Thursday, 26 January 2012


A crude montage of ladybirds photographed in 2011.
A crude montage of ladybirds photographed in 2011.
On the principle that I should photogaph anything that looked like an interesting invertebrate or plant, I ended up with shots of many different creatures last year. Only one of these photos was taken when we were actually looking for ladybirds. The others were on general walks, or just when I was looking around.  I have posted a few of these before, but not all of them.

Many of them are named for the number of spots they show, and it doesn't help that some of these have variable numbers of spots. But most in this montage are pretty typical of their species. The Harlequin is a special case; it has three basic colour forms in this country, and this mating pair shows two of them. So those two are Harmonia axyridis forma conspicua (black with two red spots) and succinea (orange-red with black spots).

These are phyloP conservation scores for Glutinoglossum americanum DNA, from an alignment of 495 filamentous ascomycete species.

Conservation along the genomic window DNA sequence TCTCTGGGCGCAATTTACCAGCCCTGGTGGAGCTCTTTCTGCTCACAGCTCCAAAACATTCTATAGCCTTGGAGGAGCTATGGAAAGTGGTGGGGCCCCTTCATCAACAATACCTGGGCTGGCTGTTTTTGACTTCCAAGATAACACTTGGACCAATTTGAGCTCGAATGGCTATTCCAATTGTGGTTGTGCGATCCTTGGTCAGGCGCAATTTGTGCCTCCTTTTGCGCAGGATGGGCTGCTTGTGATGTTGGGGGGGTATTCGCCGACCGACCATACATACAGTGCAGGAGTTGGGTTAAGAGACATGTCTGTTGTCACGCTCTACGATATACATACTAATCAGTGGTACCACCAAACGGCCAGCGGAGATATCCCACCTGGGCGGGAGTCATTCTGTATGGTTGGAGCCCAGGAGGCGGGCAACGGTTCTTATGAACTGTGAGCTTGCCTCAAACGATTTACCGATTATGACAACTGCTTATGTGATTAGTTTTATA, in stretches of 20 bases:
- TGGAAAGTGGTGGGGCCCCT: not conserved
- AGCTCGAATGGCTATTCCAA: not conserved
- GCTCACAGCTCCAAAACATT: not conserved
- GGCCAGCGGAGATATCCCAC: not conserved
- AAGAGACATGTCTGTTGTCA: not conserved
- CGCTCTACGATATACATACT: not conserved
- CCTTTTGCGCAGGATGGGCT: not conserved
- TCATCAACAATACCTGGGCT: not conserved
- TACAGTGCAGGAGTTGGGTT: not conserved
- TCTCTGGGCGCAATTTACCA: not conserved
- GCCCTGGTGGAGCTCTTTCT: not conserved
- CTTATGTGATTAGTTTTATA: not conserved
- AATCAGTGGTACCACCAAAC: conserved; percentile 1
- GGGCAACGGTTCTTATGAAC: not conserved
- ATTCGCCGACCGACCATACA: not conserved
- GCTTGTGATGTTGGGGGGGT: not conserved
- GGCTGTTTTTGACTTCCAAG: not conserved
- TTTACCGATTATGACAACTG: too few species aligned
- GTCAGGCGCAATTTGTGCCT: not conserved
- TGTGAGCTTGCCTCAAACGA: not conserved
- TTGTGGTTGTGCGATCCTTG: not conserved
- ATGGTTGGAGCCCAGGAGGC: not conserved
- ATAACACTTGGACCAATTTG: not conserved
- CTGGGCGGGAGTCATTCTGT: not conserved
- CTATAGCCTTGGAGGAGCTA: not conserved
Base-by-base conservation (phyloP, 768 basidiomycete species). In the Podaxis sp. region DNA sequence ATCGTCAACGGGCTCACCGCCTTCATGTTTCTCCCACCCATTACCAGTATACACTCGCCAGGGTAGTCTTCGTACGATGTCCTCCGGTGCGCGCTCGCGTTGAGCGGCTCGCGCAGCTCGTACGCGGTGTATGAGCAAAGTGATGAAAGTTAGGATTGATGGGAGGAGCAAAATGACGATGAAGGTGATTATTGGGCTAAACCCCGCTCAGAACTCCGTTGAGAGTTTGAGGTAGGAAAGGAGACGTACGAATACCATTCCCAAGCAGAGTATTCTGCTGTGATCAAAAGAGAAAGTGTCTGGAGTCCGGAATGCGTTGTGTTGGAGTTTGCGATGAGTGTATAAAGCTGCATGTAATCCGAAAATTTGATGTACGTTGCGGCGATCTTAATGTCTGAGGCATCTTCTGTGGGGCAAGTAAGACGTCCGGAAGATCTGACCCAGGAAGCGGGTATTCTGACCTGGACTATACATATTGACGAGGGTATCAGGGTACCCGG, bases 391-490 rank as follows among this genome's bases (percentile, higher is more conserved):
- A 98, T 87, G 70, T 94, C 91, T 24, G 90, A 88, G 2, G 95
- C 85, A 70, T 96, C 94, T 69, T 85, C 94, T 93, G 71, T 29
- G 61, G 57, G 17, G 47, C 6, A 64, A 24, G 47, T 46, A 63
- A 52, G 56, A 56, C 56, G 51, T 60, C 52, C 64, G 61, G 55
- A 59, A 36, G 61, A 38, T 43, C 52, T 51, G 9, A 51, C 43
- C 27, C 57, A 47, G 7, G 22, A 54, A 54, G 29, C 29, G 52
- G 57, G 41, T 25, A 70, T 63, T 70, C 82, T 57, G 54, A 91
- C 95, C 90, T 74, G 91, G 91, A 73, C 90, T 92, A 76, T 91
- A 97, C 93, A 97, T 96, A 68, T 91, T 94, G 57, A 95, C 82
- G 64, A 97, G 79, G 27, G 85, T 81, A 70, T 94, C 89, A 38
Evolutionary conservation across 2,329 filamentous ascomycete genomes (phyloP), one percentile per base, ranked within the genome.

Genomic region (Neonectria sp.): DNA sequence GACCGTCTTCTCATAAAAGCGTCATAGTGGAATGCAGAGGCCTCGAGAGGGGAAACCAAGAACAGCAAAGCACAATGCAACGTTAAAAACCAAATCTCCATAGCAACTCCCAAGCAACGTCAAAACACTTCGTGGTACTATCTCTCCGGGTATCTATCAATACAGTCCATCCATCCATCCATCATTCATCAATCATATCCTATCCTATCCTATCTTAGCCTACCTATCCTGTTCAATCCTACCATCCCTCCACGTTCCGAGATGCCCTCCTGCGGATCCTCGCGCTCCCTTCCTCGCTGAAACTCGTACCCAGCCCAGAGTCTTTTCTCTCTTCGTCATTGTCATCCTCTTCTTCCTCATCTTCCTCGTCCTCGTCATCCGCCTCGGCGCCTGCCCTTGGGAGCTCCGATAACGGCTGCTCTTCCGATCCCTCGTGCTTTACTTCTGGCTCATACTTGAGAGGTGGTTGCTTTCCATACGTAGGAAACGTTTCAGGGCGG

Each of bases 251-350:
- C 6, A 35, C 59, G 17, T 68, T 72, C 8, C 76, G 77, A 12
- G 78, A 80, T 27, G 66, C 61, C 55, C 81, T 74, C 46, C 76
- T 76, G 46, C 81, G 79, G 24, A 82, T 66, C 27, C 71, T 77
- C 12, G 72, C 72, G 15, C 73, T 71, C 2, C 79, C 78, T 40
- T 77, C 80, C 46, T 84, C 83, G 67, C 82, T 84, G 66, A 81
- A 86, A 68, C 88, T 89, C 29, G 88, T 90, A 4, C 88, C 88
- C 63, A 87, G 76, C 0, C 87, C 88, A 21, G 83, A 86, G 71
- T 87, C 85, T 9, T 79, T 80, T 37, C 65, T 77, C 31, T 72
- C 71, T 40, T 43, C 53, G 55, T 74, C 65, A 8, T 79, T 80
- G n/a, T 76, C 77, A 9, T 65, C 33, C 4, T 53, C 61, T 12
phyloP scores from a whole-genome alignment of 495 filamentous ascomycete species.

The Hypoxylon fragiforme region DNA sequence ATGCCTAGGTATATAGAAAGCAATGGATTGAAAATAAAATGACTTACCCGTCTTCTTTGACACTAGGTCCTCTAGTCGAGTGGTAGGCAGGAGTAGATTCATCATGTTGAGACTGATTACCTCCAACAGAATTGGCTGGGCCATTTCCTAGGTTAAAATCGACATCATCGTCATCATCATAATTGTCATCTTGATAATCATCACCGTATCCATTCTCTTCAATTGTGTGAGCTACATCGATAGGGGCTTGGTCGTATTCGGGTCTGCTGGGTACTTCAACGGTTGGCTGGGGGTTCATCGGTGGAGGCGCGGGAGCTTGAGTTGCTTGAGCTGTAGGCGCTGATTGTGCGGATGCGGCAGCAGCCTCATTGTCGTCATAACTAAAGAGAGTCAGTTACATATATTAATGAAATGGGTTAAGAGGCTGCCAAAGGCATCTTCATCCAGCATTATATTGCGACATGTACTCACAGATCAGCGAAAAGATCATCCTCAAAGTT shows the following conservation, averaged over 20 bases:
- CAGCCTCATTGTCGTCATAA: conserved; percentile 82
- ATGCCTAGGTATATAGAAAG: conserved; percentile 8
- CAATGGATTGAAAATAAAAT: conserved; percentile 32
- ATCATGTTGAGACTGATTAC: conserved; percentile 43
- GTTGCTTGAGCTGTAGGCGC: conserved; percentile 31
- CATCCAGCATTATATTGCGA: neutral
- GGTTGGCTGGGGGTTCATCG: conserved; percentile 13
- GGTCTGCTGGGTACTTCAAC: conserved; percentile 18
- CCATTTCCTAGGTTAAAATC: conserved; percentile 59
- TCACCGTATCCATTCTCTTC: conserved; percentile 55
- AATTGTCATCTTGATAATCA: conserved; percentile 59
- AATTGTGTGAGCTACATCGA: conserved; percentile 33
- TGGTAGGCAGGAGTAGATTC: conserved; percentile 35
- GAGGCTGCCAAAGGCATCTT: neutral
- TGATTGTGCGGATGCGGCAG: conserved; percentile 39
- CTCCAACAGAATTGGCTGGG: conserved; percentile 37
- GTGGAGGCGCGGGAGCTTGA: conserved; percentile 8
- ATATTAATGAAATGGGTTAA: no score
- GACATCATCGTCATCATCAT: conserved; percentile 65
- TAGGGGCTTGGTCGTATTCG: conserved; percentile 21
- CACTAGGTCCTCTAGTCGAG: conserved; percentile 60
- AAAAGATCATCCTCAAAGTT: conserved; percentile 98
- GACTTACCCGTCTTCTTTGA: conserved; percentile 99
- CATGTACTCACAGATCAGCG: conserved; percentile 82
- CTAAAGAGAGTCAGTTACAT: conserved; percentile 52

The scientific names also get complicated when describing the number of spots. Although sometimes you see their scientific names with the numeric characters, that is not strictly correct; and, for example, the 24-Spot Ladybird should really be called Subcoccinella vigintiquattuorpunctata, not 24-punctata.

This isn't close to being all the British species, but even so, I was pleased to find I had as many as this.

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